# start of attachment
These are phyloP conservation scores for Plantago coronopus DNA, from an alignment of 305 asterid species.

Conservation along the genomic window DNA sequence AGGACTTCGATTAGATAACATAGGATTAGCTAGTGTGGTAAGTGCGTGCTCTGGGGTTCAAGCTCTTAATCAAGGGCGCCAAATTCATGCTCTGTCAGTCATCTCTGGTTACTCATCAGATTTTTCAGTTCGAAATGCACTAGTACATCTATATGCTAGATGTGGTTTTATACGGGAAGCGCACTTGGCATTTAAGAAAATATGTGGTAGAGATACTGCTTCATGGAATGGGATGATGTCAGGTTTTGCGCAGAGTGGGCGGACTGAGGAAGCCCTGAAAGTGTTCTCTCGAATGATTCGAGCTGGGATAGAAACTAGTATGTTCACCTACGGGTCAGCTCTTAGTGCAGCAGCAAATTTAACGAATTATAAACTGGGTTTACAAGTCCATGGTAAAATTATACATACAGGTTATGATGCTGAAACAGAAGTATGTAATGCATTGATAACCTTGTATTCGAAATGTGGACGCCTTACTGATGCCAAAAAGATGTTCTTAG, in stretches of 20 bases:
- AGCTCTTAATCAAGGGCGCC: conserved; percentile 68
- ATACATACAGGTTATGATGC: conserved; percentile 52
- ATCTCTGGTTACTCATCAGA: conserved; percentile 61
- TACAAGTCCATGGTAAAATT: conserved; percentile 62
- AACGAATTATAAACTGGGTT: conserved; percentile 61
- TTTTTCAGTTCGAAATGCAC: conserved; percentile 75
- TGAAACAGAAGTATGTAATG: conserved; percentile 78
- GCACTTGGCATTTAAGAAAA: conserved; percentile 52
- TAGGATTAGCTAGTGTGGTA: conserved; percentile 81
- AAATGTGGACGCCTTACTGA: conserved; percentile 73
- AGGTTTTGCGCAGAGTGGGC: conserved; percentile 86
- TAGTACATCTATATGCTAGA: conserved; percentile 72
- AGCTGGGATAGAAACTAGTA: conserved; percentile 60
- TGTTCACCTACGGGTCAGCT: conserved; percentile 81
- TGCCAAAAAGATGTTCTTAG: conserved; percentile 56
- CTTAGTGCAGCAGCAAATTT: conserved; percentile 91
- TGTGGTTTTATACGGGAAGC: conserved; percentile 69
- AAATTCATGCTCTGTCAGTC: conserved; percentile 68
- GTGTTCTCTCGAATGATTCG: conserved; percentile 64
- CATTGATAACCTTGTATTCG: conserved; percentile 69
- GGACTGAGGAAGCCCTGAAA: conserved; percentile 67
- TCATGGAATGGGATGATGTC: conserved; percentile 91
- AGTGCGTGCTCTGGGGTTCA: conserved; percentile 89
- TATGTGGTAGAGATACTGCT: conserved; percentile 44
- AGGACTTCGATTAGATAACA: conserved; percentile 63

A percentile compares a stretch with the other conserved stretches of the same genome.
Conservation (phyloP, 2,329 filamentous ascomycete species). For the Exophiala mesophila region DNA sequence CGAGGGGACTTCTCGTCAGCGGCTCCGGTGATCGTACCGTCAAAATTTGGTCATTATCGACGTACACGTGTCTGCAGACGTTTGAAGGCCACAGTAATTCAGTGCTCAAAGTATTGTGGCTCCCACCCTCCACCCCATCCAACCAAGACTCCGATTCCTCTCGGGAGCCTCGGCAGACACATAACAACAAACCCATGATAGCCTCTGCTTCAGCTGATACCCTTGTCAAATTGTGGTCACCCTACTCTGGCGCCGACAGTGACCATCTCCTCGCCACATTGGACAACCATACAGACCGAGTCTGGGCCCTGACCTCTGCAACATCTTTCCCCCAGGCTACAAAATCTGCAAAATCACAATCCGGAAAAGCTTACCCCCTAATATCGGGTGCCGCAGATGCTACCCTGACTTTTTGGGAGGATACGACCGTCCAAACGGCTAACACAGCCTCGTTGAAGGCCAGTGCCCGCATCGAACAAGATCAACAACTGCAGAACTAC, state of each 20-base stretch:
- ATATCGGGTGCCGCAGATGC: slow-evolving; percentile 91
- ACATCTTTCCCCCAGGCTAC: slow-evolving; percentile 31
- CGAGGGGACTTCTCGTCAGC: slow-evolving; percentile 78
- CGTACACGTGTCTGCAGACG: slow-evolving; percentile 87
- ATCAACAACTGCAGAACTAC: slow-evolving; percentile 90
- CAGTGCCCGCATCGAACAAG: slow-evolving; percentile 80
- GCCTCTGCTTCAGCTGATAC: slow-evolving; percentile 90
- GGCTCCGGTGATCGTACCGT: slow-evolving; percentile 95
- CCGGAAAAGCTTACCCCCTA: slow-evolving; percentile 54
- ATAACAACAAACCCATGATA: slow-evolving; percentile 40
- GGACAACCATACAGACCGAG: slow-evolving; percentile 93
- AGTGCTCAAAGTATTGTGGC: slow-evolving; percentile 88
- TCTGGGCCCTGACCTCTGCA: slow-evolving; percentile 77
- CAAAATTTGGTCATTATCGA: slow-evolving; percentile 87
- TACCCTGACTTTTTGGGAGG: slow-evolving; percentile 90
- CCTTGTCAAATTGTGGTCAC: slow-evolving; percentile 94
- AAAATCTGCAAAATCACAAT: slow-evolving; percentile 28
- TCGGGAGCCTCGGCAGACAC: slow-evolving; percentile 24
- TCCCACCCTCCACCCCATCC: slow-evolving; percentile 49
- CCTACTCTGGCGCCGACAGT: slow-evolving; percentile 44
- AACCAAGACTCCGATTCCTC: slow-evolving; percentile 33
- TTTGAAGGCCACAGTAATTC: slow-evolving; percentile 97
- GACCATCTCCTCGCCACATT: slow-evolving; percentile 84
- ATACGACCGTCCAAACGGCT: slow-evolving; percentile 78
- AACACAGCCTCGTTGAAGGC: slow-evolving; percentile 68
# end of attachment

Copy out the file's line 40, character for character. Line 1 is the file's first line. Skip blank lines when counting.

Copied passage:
- GGACAACCATACAGACCGAG: slow-evolving; percentile 93